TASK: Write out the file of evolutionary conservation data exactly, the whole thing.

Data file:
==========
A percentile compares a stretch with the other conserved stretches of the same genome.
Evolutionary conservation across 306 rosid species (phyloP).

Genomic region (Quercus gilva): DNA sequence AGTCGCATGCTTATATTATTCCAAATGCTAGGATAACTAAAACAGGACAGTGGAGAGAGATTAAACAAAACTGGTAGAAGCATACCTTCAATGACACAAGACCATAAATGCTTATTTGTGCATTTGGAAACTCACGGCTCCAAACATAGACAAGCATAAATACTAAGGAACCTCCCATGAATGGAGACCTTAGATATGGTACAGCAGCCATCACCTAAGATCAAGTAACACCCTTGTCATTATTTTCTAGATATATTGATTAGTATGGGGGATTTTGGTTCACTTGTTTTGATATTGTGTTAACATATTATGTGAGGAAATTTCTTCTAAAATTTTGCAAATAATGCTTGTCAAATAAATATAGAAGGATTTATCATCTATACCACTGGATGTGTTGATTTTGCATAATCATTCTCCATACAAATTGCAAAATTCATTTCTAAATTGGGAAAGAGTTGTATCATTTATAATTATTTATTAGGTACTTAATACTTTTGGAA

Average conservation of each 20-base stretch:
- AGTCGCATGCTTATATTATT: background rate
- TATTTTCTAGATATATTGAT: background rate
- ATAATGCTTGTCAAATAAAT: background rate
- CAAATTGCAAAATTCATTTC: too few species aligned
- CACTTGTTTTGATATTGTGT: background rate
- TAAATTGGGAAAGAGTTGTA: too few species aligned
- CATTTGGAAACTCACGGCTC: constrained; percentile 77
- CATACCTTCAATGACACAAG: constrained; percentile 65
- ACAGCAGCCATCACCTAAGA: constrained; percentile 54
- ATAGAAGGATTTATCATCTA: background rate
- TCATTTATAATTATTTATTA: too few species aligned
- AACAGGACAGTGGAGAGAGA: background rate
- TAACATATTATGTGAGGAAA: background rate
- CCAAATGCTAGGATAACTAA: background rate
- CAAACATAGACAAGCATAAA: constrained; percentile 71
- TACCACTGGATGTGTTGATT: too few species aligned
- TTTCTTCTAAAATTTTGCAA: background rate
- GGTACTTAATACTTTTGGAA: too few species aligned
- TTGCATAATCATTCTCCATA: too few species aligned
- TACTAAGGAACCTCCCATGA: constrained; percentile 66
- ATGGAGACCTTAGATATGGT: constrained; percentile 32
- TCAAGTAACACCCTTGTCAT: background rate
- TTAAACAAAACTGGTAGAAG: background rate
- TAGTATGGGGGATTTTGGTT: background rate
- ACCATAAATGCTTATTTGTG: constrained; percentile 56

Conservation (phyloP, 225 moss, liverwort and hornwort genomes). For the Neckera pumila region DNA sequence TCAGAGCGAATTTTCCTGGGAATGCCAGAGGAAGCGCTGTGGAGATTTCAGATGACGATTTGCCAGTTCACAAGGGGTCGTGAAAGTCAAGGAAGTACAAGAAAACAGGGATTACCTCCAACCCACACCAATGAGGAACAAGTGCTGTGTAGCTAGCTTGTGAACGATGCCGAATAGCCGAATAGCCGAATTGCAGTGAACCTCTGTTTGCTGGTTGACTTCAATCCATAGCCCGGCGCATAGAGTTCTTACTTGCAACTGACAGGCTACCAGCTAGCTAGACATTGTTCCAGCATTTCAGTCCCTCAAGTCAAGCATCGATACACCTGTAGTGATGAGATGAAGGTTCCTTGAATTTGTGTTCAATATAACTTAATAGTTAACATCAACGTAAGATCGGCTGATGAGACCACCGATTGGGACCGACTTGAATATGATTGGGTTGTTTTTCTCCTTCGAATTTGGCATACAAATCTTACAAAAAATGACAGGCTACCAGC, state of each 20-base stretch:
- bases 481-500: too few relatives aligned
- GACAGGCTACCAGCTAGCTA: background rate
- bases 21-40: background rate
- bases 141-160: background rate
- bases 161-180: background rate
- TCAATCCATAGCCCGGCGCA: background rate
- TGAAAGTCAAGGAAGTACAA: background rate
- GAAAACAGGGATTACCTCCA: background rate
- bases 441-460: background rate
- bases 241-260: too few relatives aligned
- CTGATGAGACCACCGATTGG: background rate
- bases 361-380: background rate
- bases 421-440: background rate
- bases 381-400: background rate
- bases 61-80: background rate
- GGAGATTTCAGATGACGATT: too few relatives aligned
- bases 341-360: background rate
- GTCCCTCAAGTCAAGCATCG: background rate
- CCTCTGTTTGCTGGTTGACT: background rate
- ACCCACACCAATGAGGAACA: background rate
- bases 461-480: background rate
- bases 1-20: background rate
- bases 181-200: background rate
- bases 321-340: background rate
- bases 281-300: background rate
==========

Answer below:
A percentile compares a stretch with the other conserved stretches of the same genome.
Evolutionary conservation across 306 rosid species (phyloP).

Genomic region (Quercus gilva): DNA sequence AGTCGCATGCTTATATTATTCCAAATGCTAGGATAACTAAAACAGGACAGTGGAGAGAGATTAAACAAAACTGGTAGAAGCATACCTTCAATGACACAAGACCATAAATGCTTATTTGTGCATTTGGAAACTCACGGCTCCAAACATAGACAAGCATAAATACTAAGGAACCTCCCATGAATGGAGACCTTAGATATGGTACAGCAGCCATCACCTAAGATCAAGTAACACCCTTGTCATTATTTTCTAGATATATTGATTAGTATGGGGGATTTTGGTTCACTTGTTTTGATATTGTGTTAACATATTATGTGAGGAAATTTCTTCTAAAATTTTGCAAATAATGCTTGTCAAATAAATATAGAAGGATTTATCATCTATACCACTGGATGTGTTGATTTTGCATAATCATTCTCCATACAAATTGCAAAATTCATTTCTAAATTGGGAAAGAGTTGTATCATTTATAATTATTTATTAGGTACTTAATACTTTTGGAA

Average conservation of each 20-base stretch:
- AGTCGCATGCTTATATTATT: background rate
- TATTTTCTAGATATATTGAT: background rate
- ATAATGCTTGTCAAATAAAT: background rate
- CAAATTGCAAAATTCATTTC: too few species aligned
- CACTTGTTTTGATATTGTGT: background rate
- TAAATTGGGAAAGAGTTGTA: too few species aligned
- CATTTGGAAACTCACGGCTC: constrained; percentile 77
- CATACCTTCAATGACACAAG: constrained; percentile 65
- ACAGCAGCCATCACCTAAGA: constrained; percentile 54
- ATAGAAGGATTTATCATCTA: background rate
- TCATTTATAATTATTTATTA: too few species aligned
- AACAGGACAGTGGAGAGAGA: background rate
- TAACATATTATGTGAGGAAA: background rate
- CCAAATGCTAGGATAACTAA: background rate
- CAAACATAGACAAGCATAAA: constrained; percentile 71
- TACCACTGGATGTGTTGATT: too few species aligned
- TTTCTTCTAAAATTTTGCAA: background rate
- GGTACTTAATACTTTTGGAA: too few species aligned
- TTGCATAATCATTCTCCATA: too few species aligned
- TACTAAGGAACCTCCCATGA: constrained; percentile 66
- ATGGAGACCTTAGATATGGT: constrained; percentile 32
- TCAAGTAACACCCTTGTCAT: background rate
- TTAAACAAAACTGGTAGAAG: background rate
- TAGTATGGGGGATTTTGGTT: background rate
- ACCATAAATGCTTATTTGTG: constrained; percentile 56

Conservation (phyloP, 225 moss, liverwort and hornwort genomes). For the Neckera pumila region DNA sequence TCAGAGCGAATTTTCCTGGGAATGCCAGAGGAAGCGCTGTGGAGATTTCAGATGACGATTTGCCAGTTCACAAGGGGTCGTGAAAGTCAAGGAAGTACAAGAAAACAGGGATTACCTCCAACCCACACCAATGAGGAACAAGTGCTGTGTAGCTAGCTTGTGAACGATGCCGAATAGCCGAATAGCCGAATTGCAGTGAACCTCTGTTTGCTGGTTGACTTCAATCCATAGCCCGGCGCATAGAGTTCTTACTTGCAACTGACAGGCTACCAGCTAGCTAGACATTGTTCCAGCATTTCAGTCCCTCAAGTCAAGCATCGATACACCTGTAGTGATGAGATGAAGGTTCCTTGAATTTGTGTTCAATATAACTTAATAGTTAACATCAACGTAAGATCGGCTGATGAGACCACCGATTGGGACCGACTTGAATATGATTGGGTTGTTTTTCTCCTTCGAATTTGGCATACAAATCTTACAAAAAATGACAGGCTACCAGC, state of each 20-base stretch:
- bases 481-500: too few relatives aligned
- GACAGGCTACCAGCTAGCTA: background rate
- bases 21-40: background rate
- bases 141-160: background rate
- bases 161-180: background rate
- TCAATCCATAGCCCGGCGCA: background rate
- TGAAAGTCAAGGAAGTACAA: background rate
- GAAAACAGGGATTACCTCCA: background rate
- bases 441-460: background rate
- bases 241-260: too few relatives aligned
- CTGATGAGACCACCGATTGG: background rate
- bases 361-380: background rate
- bases 421-440: background rate
- bases 381-400: background rate
- bases 61-80: background rate
- GGAGATTTCAGATGACGATT: too few relatives aligned
- bases 341-360: background rate
- GTCCCTCAAGTCAAGCATCG: background rate
- CCTCTGTTTGCTGGTTGACT: background rate
- ACCCACACCAATGAGGAACA: background rate
- bases 461-480: background rate
- bases 1-20: background rate
- bases 181-200: background rate
- bases 321-340: background rate
- bases 281-300: background rate